Defining Small Business

What is a small business? Learn about how a small business is identified in the industry.

Nowadays, people are continuously searching for ways to earn money to help them improve their financial situation. Especially for those with financial problems, other sources of income are very welcome and are explored. Many people, not only those who are financially challenged, are also looking for new jobs or new income generating activities to help them with their expenses. Others, on the other hand, just plainly want new and exciting things to do to earn.

Most who are tired of their 9-5 jobs are often eager to explore different ways of earning a living. One of the best ways to earn today is through small businesses. Having a small business will help you become more flexible since you command your time and you will be your own boss. One more advantage about small businesses is that through it, you can pursue the things you are interested in. At a very low cost, you may be able to start your own small business while working a day job to keep a steady income coming.

Small businesses are basically efforts or services that are rendered and organized for profit. Small businesses make a significant contribution to the economy of its country. This may be done in several ways such as through the patronage of the country’s products and materials, employment of the country’s labor force, and its payment of taxes. Small businesses are also generally independently owned and operated.

Small Businesses as Identified in the Industry

Now, when do we consider a business a small business? When can we say that a business no longer falls under the category of “small business”? Well, one major factor for calling a business a small business is its size. The U.S. SBA or the U.S. Small Business Administration has set and established “size standards” which are numerical definitions for small businesses for every private sector industry in the economy of the United States. On the other hand, the NAICS or the North American Industry Classification System is in charge of identifying these industries. Usually stated in the number of employees or the average annual receipts, size standards represent the maximum size of a business classified as a small business. Consequently, exceeding this limit will mean that the business will no longer be classified as a small business.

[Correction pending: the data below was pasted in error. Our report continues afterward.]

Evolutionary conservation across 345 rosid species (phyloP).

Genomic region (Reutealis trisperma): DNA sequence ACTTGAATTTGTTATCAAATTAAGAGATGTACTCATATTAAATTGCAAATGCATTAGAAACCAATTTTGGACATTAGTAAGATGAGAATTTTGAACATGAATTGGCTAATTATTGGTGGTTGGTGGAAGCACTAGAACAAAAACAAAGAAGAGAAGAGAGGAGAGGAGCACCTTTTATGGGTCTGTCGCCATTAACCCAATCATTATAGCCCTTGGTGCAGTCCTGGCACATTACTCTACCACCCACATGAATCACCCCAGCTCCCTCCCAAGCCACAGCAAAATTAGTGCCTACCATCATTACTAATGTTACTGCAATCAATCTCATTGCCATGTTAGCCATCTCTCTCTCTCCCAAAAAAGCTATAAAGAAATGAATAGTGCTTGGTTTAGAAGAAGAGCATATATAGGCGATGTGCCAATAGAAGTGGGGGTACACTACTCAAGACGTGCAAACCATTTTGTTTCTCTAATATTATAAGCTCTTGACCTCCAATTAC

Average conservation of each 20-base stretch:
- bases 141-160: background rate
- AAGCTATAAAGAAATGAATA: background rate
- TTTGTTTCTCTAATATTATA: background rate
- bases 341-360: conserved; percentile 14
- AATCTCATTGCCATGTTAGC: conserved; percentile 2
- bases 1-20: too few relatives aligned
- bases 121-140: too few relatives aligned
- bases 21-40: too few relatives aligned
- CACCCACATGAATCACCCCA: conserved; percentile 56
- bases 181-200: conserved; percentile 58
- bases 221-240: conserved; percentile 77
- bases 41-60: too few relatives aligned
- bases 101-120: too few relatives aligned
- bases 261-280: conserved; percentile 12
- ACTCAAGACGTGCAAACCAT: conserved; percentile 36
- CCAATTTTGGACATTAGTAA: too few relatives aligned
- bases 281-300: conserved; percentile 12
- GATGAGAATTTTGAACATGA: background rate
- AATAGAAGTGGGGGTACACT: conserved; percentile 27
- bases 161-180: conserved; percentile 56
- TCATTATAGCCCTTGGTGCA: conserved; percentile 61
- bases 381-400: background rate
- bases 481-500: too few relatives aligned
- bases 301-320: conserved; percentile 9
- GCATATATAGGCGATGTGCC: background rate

The most commonly used size standards for businesses can be seen below.

NAICS Industry Sector

Size Standard

  Manufacturing   500 employees
  Wholesale Trade   100 employees
  Agriculture   $750,000
  Retail Trade   $7 million
  General & Heavy
Construction (except
Dredging)
  $33.5 million
  Dredging   $20 million
  Special Trade Contractors   $14 million
  Travel Agencies   $3.5 million
(commissions & other
income)
  Business and Personal
Services Except:
  $7 million
  Architectural, Engineering,
Surveying, and Mapping
Services
  $4.5 million
  Dry Cleaning and Carpet
Cleaning Services
  $4.5 million

*Table from http://www.sbaonline.sba.gov/contractingopportunities/owners/basics/whatismallbusiness/index.html

As you may observe, size standards vary from industries.  Some industries have high standards compared to others. All Federal agencies are required to use SBA size standards for legal matters which include contracts for small businesses.